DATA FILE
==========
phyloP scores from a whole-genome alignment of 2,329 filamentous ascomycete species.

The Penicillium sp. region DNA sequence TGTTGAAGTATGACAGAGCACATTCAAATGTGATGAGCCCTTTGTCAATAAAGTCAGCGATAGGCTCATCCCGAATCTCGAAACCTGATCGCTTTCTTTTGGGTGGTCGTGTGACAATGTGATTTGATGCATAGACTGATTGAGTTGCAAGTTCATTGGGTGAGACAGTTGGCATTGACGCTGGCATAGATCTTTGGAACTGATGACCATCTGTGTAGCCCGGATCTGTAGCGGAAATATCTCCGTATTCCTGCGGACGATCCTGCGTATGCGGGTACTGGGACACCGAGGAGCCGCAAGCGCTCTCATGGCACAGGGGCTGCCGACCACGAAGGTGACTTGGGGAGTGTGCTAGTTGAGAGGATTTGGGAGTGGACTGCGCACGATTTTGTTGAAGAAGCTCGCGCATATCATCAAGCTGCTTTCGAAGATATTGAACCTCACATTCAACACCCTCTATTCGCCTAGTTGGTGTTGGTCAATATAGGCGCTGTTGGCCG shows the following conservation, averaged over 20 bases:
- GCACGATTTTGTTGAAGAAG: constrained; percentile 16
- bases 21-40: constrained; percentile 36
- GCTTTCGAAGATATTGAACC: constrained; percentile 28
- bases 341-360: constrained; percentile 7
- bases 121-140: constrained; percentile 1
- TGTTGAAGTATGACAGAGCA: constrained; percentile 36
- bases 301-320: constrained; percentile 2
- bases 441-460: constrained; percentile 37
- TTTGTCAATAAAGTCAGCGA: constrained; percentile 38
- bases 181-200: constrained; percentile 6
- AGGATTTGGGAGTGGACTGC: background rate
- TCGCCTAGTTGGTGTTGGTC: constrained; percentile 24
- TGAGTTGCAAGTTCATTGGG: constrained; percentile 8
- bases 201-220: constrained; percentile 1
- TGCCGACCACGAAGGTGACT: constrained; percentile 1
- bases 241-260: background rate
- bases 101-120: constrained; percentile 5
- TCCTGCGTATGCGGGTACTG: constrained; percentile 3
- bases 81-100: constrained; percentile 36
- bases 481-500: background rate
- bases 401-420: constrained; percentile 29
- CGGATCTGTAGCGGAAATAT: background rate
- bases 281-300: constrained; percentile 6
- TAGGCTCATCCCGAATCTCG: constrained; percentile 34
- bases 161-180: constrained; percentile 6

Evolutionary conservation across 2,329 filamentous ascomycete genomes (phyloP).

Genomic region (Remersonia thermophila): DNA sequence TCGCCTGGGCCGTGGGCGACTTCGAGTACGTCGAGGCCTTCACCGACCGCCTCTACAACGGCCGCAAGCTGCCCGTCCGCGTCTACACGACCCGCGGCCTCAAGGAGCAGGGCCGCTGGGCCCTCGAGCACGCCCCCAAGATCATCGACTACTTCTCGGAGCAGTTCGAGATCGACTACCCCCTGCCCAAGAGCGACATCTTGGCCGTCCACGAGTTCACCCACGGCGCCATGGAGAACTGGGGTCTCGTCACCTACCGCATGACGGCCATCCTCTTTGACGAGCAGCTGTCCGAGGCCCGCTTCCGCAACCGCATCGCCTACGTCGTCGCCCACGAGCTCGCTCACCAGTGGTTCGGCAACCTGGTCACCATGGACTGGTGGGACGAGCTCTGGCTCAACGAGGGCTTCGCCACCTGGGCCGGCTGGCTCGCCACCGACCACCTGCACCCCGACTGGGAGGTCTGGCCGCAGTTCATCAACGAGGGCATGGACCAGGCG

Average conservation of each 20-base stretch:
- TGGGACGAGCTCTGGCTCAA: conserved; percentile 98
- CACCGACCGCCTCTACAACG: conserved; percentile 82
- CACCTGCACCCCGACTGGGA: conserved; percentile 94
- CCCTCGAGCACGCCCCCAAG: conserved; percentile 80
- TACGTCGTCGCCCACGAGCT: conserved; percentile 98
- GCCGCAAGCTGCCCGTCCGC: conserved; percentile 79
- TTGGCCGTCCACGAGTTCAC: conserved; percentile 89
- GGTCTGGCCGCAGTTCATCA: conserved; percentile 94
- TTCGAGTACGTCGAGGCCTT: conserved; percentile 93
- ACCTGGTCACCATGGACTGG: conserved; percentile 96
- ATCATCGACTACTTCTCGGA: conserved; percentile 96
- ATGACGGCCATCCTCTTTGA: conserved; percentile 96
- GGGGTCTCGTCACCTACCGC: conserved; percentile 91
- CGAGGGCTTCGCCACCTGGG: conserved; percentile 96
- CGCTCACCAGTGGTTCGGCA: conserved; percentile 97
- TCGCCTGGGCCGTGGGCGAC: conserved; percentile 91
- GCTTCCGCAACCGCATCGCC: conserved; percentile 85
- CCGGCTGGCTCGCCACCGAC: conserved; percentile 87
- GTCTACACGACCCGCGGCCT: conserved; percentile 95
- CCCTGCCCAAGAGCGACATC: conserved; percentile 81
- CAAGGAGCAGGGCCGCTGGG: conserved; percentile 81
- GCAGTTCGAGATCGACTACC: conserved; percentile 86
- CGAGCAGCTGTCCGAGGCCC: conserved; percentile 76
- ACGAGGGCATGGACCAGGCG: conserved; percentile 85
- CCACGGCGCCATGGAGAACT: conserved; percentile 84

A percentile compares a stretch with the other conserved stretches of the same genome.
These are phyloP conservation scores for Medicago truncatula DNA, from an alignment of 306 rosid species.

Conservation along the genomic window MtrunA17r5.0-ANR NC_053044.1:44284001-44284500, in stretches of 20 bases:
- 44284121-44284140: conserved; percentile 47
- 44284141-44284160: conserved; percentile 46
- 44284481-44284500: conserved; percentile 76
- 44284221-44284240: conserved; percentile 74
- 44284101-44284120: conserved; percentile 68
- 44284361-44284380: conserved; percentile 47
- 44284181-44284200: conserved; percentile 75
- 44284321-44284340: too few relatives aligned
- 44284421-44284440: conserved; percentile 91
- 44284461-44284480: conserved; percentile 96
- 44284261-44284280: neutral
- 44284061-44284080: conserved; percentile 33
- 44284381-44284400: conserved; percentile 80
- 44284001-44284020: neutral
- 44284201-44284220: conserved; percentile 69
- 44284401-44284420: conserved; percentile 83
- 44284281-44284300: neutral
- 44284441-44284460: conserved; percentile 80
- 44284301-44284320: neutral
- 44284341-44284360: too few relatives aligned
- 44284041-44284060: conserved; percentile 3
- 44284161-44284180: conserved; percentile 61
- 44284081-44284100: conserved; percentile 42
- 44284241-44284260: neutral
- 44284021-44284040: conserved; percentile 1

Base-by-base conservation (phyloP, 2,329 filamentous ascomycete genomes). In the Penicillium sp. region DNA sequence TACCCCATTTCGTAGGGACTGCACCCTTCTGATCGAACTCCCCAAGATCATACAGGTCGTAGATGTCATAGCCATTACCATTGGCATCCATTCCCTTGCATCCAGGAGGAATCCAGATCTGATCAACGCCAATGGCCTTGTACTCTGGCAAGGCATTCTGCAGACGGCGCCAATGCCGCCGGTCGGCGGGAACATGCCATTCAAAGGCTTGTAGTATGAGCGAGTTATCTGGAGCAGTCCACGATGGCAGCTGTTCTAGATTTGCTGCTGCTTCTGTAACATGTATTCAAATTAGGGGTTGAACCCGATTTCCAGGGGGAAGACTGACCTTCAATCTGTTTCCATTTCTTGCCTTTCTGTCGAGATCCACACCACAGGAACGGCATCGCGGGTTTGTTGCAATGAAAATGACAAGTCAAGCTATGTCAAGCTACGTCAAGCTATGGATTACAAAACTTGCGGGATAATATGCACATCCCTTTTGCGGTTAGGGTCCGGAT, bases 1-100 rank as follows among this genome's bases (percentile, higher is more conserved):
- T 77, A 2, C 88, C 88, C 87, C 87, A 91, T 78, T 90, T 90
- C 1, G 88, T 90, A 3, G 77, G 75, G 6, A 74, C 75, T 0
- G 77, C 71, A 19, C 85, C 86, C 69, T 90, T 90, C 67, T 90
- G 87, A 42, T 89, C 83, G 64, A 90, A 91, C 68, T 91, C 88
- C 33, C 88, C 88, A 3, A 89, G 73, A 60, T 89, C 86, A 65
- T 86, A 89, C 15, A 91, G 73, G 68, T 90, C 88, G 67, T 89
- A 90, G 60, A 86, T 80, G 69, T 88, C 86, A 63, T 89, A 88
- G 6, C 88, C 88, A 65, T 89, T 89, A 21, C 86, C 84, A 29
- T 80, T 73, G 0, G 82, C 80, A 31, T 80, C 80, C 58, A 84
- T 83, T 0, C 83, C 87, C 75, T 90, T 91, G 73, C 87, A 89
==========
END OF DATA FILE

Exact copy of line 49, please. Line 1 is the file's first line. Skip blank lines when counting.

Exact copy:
- GTCTACACGACCCGCGGCCT: conserved; percentile 95